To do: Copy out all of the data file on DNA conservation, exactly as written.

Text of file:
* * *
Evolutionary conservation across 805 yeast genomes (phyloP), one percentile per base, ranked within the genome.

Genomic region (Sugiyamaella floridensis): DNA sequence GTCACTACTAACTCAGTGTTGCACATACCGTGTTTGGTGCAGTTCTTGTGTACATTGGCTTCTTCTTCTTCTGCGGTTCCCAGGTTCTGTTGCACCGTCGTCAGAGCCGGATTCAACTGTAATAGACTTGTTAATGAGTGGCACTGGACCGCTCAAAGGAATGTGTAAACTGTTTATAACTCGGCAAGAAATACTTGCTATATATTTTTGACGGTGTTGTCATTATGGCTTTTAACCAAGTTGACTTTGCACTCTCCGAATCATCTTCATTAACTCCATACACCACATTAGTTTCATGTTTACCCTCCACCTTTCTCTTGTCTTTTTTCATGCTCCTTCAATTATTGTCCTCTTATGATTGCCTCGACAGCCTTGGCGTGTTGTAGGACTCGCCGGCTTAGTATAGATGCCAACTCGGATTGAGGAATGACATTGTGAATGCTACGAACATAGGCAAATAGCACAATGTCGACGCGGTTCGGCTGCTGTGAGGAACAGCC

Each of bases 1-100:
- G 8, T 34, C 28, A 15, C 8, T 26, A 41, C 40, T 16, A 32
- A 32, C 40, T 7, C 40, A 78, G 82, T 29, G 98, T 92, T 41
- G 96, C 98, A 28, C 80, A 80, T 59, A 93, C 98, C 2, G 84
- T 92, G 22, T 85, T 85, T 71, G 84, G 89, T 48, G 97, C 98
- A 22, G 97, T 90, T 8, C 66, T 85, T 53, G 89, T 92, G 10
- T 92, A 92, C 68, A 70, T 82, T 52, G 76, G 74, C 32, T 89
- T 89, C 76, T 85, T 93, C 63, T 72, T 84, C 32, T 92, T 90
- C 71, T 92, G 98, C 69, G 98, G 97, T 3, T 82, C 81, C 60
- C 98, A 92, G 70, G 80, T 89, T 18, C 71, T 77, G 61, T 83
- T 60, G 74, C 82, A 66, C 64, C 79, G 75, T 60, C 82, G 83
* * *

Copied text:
Evolutionary conservation across 805 yeast genomes (phyloP), one percentile per base, ranked within the genome.

Genomic region (Sugiyamaella floridensis): DNA sequence GTCACTACTAACTCAGTGTTGCACATACCGTGTTTGGTGCAGTTCTTGTGTACATTGGCTTCTTCTTCTTCTGCGGTTCCCAGGTTCTGTTGCACCGTCGTCAGAGCCGGATTCAACTGTAATAGACTTGTTAATGAGTGGCACTGGACCGCTCAAAGGAATGTGTAAACTGTTTATAACTCGGCAAGAAATACTTGCTATATATTTTTGACGGTGTTGTCATTATGGCTTTTAACCAAGTTGACTTTGCACTCTCCGAATCATCTTCATTAACTCCATACACCACATTAGTTTCATGTTTACCCTCCACCTTTCTCTTGTCTTTTTTCATGCTCCTTCAATTATTGTCCTCTTATGATTGCCTCGACAGCCTTGGCGTGTTGTAGGACTCGCCGGCTTAGTATAGATGCCAACTCGGATTGAGGAATGACATTGTGAATGCTACGAACATAGGCAAATAGCACAATGTCGACGCGGTTCGGCTGCTGTGAGGAACAGCC

Each of bases 1-100:
- G 8, T 34, C 28, A 15, C 8, T 26, A 41, C 40, T 16, A 32
- A 32, C 40, T 7, C 40, A 78, G 82, T 29, G 98, T 92, T 41
- G 96, C 98, A 28, C 80, A 80, T 59, A 93, C 98, C 2, G 84
- T 92, G 22, T 85, T 85, T 71, G 84, G 89, T 48, G 97, C 98
- A 22, G 97, T 90, T 8, C 66, T 85, T 53, G 89, T 92, G 10
- T 92, A 92, C 68, A 70, T 82, T 52, G 76, G 74, C 32, T 89
- T 89, C 76, T 85, T 93, C 63, T 72, T 84, C 32, T 92, T 90
- C 71, T 92, G 98, C 69, G 98, G 97, T 3, T 82, C 81, C 60
- C 98, A 92, G 70, G 80, T 89, T 18, C 71, T 77, G 61, T 83
- T 60, G 74, C 82, A 66, C 64, C 79, G 75, T 60, C 82, G 83